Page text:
Tour! Featherstone National Wildlife Refuge

When: Saturday, March 12, 8:00 am

Where: Meet at the Rippon VRE parking lot at the end of Farm Creek Drive, just past the intersection with Rippon Blvd., Woodbridge

RSVP: Not required but appreciated. It helps us plan ahead to ensure small groups, the best way to see the Featherstone Refuge. Email alliance@pwconserve.org or call us at 703-499-4954.

The Featherstone Refuge is a great place to watch wildlife. With two miles of shoreline along Occoquan Bay, this picturesque natural area protects two miles of shoreline along Occoquan Bay.

The refuge covers 300 acres of unique habitats, plant communities that differ from those found at other nearby natural areas, such as Occoquan Bay Refuge, Mason Neck Refuge, Occoquan Bay Refuge and Leesylvania State Park.

The tour begins in the forest and travels to a beautiful tidal wetland on Marumsco Creek and the beach along Occoquan Bay, directly across the water from the bluffs at Mason Neck.

Bring binoculars and cameras. Long pants and sturdy shoes are always the appropriate attire for this refuge, no matter the weather.

For questions and to register, email alliance@pwconserve.org or call 703.499.4954. Click here to read more about the Featherstone Refuge.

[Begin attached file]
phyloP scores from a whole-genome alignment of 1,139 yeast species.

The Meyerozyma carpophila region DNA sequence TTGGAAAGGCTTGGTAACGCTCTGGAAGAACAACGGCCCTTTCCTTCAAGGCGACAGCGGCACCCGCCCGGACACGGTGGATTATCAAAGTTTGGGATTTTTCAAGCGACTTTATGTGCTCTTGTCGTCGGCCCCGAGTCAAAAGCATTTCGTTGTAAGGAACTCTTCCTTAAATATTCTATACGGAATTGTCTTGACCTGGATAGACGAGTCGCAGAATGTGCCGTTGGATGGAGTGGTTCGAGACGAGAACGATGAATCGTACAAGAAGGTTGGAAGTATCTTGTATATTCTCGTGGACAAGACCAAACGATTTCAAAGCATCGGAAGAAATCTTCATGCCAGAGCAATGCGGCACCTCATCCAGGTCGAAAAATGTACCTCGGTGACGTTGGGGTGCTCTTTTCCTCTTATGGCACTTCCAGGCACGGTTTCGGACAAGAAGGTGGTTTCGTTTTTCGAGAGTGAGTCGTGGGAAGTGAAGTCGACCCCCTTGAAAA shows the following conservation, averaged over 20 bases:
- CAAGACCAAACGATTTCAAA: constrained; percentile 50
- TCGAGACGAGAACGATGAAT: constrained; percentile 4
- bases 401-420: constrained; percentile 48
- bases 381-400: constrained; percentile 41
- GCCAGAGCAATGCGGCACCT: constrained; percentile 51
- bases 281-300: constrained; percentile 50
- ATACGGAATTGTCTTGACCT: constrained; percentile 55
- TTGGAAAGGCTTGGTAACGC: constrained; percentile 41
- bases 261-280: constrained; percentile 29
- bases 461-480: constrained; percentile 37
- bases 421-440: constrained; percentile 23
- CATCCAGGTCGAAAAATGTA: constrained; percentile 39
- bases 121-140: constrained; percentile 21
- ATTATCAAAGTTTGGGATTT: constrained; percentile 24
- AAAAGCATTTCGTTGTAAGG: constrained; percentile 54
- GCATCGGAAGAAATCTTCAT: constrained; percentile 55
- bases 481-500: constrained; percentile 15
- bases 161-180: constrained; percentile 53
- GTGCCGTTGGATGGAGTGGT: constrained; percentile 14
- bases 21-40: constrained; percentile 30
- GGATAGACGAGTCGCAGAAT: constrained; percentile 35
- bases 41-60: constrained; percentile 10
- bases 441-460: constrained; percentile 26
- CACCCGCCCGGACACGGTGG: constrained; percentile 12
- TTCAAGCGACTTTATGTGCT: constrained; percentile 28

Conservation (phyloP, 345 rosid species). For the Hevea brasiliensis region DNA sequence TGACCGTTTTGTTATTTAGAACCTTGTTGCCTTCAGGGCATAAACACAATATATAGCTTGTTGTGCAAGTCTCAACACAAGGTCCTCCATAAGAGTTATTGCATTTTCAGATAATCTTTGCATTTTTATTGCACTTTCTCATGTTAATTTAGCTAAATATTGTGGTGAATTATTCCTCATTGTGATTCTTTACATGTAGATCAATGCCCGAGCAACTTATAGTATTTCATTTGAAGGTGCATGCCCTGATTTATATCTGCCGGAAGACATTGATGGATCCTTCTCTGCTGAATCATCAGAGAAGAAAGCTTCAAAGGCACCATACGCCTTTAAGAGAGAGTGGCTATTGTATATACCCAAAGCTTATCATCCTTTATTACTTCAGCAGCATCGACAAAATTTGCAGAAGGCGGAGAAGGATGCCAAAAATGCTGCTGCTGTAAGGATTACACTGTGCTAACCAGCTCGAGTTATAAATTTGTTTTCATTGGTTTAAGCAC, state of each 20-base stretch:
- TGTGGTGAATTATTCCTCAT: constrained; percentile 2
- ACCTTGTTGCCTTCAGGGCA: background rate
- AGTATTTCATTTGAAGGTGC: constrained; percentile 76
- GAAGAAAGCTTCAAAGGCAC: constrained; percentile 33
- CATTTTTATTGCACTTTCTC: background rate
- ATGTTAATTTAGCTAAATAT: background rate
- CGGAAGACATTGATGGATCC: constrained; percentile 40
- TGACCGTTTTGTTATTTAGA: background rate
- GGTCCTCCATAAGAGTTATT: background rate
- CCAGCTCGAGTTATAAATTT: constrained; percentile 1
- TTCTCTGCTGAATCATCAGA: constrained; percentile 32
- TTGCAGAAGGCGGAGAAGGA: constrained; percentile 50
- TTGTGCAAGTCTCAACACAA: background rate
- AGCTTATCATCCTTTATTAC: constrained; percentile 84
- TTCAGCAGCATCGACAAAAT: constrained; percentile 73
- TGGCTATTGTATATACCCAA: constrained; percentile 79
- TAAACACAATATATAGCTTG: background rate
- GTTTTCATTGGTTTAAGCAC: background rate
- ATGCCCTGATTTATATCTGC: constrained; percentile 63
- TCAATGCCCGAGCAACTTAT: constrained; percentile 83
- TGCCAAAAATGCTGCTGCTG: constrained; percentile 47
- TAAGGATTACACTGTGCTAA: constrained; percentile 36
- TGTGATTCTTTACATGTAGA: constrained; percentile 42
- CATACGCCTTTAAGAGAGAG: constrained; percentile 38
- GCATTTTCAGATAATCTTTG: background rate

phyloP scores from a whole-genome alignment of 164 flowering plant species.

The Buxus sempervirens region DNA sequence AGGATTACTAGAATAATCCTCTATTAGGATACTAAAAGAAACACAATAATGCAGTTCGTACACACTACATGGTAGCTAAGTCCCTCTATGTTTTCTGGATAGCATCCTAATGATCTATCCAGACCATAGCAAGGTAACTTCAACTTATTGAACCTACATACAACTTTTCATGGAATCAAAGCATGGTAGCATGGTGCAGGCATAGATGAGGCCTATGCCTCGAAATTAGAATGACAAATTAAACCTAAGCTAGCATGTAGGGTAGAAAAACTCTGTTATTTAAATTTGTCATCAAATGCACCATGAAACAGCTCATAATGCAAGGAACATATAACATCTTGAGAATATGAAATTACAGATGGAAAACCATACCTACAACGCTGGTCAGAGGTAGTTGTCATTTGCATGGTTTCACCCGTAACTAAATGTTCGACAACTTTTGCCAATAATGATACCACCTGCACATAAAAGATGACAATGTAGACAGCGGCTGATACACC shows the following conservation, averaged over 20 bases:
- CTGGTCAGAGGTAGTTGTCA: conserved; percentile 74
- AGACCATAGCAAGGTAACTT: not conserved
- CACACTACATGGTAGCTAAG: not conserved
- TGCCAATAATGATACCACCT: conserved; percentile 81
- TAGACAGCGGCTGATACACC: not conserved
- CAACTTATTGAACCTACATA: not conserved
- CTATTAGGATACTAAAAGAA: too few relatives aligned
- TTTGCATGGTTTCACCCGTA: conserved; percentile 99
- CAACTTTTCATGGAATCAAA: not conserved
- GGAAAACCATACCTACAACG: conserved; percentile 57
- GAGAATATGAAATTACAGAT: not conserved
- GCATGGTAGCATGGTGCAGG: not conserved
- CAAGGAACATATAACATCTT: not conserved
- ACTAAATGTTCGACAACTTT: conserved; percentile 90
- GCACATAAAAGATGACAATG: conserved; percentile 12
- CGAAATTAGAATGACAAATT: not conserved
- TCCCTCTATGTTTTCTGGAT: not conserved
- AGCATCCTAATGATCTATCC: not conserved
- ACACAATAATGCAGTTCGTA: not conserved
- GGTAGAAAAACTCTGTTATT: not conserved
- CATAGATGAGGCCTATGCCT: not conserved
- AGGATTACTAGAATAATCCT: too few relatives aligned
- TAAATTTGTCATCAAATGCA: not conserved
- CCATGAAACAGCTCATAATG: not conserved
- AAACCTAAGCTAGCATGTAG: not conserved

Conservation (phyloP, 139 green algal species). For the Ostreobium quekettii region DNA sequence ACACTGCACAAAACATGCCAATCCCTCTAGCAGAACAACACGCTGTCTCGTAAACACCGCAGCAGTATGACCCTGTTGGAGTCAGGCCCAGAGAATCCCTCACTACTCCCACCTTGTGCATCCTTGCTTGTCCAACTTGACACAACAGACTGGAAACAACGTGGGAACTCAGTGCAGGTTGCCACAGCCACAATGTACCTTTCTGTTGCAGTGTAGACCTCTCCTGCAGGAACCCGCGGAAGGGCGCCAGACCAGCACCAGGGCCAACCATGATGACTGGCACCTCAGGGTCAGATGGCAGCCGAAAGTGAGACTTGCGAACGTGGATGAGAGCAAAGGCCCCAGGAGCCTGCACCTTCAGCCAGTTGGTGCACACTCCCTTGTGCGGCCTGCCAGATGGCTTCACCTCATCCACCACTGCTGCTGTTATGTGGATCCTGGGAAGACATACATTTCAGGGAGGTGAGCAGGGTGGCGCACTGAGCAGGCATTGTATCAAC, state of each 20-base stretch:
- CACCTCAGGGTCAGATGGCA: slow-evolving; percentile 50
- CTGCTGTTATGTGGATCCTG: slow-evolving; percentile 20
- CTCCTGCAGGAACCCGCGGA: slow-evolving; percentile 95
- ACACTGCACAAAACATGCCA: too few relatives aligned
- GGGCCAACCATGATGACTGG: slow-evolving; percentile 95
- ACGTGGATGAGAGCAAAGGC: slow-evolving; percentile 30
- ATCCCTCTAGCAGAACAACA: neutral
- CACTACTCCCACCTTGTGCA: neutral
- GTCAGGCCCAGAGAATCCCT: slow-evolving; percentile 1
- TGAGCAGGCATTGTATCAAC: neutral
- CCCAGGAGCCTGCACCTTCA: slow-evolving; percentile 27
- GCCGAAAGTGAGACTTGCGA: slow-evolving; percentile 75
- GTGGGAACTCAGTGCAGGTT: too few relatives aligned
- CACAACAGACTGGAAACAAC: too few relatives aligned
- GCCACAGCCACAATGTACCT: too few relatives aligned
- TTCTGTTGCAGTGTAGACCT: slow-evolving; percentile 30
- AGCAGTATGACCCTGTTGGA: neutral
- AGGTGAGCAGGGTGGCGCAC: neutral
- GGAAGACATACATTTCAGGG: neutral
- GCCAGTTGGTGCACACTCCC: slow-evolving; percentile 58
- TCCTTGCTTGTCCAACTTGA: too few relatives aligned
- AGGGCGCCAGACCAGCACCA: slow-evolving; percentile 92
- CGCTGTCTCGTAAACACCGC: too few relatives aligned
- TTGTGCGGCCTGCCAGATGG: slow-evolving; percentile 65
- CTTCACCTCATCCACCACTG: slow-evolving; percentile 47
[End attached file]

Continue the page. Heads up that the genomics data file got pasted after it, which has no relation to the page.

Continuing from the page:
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3 comments so far

  1. Brad Caricofe on

    I don’t think anyone can give intelligent justification for opening the Feathersone NWR to the public. There is already the well-known Occoquan Bay NWR located just a few miles to the north and it does not see many daily visitors at all.

    There is no valid demand for more more access Wildlife Refuges in this area. It surprises me that a “conservation” organization would support the wasteful use of tax dollars for a needless project that will have a negative impact on the environment.

  2. Kim Hosen on

    We are supporting the FWS preferred alternative for the Featherstone Refuge, which is to open the refuge to public use as soon as possible. We agree with the FWS compatibility determination, which found that opening the refuge to public access will not harm wildlife resources.

    The Featherstone Refuge is already an active site. The question is not IF people will use the refuge but WHO will use the refuge – squatters, poachers and ATV users or nature lovers with binoculars and cameras.

  3. Kim Hosen on

    We have more information, including a copy of our comments on the FWS CCP, posted online:

    Comments on the FWS Comprehensive Management Plan

    Featherstone Refuge Q&A


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